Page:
The The National Union of Rail, Maritime and Transport Workers (RMT) is planning to ballot its seafarer and port members, including those working in Fishguard, on possible strike action over its claims that the company has ‘downgraded’ its sick leave policy.

“A company sick pay scheme, agreed with the recognised trade unions, was in place for seafarers and port workers at Stena Line until the start of the pandemic when the employer unilaterally scrapped it, forcing staff infected with, or displaying symptoms of, coronavirus to rely on Statutory Sick Pay,” said a statement from the RMT.

However as spokeman for Stena Line has said: “Whilst Stena Line is fully respectful of the rights of all unions to represent their members as they see fit, it is nonetheless very disappointed that the RMT Seafarers' Union has called for a ballot of its members, which includes the option of strike action, in relation to proposed changes to Stena Line’s company sick pay scheme.

"Their decision to call for a ballot of members is all the more disappointing given the fact that a number of other trade unions have recommended that their members accept the new proposals, which also includes additional special provisions to assist employees affected by Covid-19.”

The RMT’s general secretary, Mick Cash accuses Stena Line of taking ‘an outrageous risk with our members’ health at the start of this pandemic by scrapping the union-agreed sick pay scheme.'

“Care is one of the core principles of the Stena Line brand but this was completely contradicted when our members needed support the most, forcing key workers to decide between illness or poverty,” he claims.

“We are now asking our members whether they are prepared to take industrial action on Stena Line ships and in Stena Line ports in order to restore a decent, union-agreed sick pay scheme. Our members have been patient and battled through the pandemic at great personal cost to keep the company afloat and Stena Line needs to recognise that ahead of an expected recovery in passenger numbers.”

But Stena Line has hit back saying: "Stena Line has been in detailed consultation with all of the relevant trade unions involved over the last 12 months and has sought to develop a comprehensive company sick pay scheme, which is both equitable and sustainable for the long-term viability of its UK business.

"The need for establishing a sustainable scheme has been brought into sharp focus over the last 12 months during which time the company has had to deal with the unprecedented combined challenges of the pandemic and Brexit disruptions.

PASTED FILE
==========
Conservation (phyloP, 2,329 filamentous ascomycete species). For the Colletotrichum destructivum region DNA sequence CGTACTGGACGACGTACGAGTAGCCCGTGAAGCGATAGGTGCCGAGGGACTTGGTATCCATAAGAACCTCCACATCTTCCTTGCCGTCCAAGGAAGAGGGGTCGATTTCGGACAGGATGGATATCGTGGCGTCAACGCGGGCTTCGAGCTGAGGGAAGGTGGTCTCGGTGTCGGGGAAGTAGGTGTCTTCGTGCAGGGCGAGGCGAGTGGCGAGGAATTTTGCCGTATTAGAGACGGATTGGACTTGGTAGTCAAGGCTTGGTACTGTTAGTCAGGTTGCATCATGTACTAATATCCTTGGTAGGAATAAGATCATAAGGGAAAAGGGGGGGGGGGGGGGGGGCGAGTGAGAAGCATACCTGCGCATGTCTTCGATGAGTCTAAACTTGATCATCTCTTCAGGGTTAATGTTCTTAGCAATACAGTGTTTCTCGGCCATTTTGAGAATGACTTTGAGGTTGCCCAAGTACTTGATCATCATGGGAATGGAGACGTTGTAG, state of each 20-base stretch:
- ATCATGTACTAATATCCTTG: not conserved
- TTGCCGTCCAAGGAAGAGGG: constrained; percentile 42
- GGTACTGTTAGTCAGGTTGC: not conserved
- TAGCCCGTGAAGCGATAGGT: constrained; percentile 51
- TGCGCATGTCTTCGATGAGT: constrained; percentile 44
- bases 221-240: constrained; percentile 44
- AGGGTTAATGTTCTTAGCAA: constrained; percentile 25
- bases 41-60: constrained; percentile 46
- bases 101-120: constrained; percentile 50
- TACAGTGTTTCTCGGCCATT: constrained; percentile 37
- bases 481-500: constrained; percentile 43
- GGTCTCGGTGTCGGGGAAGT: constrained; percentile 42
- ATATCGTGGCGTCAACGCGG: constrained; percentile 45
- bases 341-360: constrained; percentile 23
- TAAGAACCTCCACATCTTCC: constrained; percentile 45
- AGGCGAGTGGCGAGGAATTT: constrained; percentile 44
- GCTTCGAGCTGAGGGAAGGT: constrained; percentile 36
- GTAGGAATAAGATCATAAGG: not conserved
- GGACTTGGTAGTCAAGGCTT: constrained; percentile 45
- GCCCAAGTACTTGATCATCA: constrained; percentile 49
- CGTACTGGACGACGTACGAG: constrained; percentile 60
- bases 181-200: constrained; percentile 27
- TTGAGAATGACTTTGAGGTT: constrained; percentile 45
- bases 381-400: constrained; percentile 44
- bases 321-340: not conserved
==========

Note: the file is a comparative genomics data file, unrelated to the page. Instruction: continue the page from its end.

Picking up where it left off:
"These factors resulted in the company suffering significant financial losses. "Despite this Stena Line has continued operate vital supply lines across the Irish Sea and North Sea, and the company is now doing all it can to help protect the future employment of its workforce.

“Stena Line has given a commitment to review its current proposal when its financial trading position improves and would urge the RMT Seafarers Union to work alongside the other unions and remove the threat of possible strike action just at a time when the company is working hard to prepare for the possibility of a return to much needed increased levels of leisure travel in the months ahead."

The company has also dismissed the union’s claims that it was only after there were two outbreaks of Covid-19 on Stena Line ships during the pandemic that the company agreed to get back around the table to discuss a new sick pay scheme and is now refusing to budge on proposals that are ‘inferior’ to the scheme they scrapped.

The company's spokesperson said: "Stena Line made a presentation on the new company sick pay proposals to the RMT, and the other unions, on October 8, 2020, before any Covid-19 outbreak on a vessel. The claim by the RMT, in trying to link the issue to the small number of outbreaks by indicating that the company never approached them about the new sick pay proposals until after the outbreaks, is factually incorrect."